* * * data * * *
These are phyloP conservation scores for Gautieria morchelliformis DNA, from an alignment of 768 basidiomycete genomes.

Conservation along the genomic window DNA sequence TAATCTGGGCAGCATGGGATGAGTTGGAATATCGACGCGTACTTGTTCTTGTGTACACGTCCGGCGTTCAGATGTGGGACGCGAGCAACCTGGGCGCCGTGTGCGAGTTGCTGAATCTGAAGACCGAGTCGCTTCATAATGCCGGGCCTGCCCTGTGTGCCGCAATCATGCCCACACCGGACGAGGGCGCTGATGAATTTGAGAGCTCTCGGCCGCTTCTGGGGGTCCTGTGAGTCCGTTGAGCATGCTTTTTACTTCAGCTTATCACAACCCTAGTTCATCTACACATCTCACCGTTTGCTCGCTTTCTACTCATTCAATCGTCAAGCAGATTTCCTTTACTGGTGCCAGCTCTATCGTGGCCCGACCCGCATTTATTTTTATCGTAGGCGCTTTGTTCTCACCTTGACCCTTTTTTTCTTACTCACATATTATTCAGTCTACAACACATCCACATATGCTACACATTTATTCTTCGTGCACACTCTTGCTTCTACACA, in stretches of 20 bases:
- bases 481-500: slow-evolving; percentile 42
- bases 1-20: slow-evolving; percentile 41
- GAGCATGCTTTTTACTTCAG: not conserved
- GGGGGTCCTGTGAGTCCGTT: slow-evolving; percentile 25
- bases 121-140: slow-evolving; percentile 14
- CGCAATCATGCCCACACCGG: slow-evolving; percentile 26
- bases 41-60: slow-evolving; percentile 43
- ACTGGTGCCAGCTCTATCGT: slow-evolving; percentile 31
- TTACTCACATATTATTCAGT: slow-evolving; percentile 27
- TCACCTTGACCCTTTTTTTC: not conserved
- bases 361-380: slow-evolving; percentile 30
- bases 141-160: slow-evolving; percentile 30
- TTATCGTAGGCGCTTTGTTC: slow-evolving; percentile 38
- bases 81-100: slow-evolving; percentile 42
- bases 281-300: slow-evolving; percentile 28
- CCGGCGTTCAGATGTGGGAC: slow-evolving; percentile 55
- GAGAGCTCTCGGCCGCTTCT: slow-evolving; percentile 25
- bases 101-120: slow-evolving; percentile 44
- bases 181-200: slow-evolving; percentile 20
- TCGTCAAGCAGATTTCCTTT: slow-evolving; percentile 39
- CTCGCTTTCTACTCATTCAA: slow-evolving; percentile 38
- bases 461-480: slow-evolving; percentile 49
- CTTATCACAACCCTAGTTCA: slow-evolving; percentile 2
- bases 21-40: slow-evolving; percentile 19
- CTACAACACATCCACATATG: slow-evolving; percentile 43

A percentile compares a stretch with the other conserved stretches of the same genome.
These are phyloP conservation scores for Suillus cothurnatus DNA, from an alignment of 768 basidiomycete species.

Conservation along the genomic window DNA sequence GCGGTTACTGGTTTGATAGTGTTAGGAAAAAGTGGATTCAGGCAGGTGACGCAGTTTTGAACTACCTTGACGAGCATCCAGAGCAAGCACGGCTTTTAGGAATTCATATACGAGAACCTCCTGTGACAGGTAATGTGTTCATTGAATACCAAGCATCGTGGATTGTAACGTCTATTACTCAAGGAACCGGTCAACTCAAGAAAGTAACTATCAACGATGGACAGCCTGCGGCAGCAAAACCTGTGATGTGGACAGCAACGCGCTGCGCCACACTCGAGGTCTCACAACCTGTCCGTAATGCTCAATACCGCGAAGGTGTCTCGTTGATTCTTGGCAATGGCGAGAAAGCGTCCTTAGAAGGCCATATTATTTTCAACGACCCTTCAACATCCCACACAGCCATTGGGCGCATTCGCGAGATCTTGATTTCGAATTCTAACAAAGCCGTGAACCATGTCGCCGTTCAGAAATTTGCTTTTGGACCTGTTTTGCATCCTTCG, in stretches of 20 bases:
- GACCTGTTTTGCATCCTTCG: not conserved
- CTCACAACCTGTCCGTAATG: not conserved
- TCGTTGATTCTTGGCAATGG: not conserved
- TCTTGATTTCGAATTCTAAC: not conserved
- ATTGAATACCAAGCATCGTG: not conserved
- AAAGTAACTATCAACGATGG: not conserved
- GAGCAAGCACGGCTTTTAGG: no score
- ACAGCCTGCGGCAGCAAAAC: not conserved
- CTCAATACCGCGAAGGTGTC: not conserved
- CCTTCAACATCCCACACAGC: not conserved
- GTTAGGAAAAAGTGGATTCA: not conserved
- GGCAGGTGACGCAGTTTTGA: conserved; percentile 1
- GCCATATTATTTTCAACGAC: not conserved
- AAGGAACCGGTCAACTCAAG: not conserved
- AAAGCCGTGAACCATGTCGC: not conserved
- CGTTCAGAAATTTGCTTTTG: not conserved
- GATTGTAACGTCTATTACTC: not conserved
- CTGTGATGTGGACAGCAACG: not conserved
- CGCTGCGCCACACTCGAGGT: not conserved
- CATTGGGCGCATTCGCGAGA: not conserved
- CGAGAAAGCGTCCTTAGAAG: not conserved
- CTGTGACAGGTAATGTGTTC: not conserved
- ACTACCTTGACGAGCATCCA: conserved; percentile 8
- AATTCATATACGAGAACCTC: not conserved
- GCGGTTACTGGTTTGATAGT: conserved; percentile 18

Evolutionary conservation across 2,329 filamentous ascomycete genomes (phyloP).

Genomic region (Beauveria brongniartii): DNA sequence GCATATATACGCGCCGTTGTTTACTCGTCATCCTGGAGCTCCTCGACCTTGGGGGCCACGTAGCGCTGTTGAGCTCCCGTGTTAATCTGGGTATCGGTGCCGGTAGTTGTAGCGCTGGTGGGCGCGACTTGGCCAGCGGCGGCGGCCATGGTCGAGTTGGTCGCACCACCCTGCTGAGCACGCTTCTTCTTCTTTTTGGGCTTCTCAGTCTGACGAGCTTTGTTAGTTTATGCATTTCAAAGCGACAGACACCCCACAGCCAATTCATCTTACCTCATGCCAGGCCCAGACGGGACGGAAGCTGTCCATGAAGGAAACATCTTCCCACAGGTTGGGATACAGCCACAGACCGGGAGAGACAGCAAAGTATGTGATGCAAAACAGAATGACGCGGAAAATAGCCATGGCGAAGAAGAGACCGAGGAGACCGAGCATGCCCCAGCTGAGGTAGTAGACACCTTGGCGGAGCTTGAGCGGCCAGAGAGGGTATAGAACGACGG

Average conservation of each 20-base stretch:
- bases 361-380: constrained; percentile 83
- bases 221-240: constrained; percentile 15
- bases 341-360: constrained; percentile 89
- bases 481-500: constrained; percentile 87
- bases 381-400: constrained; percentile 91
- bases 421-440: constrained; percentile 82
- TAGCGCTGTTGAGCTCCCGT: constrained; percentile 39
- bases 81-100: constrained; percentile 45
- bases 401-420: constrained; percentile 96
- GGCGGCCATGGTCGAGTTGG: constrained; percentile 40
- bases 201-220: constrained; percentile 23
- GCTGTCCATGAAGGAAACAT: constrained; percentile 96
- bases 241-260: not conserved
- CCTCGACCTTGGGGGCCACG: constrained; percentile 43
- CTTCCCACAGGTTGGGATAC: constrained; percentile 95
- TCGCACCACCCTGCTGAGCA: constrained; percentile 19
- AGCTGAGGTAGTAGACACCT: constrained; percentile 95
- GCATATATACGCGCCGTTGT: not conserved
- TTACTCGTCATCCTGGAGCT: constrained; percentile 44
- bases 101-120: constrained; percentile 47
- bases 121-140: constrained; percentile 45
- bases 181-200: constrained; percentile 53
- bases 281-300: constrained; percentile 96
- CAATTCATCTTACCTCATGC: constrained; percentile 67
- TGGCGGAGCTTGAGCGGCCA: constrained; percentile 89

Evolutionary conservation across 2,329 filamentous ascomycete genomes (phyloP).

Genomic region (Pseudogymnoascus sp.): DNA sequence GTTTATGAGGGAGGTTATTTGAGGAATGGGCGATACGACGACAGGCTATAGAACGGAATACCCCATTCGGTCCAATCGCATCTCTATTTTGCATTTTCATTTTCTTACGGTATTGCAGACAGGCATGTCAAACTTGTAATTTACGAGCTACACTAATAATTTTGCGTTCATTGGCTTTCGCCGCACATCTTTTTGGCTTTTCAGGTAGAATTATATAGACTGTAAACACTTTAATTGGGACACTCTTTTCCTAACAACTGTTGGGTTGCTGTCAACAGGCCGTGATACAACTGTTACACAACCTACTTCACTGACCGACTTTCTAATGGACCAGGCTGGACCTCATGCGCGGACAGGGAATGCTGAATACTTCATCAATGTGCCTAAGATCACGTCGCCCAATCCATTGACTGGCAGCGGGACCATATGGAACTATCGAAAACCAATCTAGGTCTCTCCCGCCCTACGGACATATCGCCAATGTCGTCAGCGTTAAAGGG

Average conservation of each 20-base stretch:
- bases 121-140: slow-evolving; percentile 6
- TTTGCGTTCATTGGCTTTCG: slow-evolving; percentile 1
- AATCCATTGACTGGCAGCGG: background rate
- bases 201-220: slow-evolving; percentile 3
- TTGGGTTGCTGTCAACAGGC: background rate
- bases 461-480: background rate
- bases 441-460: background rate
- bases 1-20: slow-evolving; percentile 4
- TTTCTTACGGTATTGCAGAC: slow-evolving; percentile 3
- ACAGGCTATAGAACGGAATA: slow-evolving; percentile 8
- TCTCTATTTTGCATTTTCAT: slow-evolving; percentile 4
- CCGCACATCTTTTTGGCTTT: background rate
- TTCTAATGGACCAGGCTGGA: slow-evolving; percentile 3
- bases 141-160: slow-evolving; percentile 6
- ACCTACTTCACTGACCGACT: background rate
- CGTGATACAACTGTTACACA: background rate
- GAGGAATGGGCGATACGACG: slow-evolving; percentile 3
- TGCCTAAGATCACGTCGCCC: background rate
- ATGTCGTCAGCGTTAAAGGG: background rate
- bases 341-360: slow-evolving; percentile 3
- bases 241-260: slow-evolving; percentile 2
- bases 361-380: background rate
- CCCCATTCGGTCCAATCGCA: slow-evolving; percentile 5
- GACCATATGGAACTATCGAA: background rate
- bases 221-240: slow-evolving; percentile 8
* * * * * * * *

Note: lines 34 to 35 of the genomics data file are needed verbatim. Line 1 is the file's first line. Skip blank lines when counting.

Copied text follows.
- TCTTGATTTCGAATTCTAAC: not conserved
- ATTGAATACCAAGCATCGTG: not conserved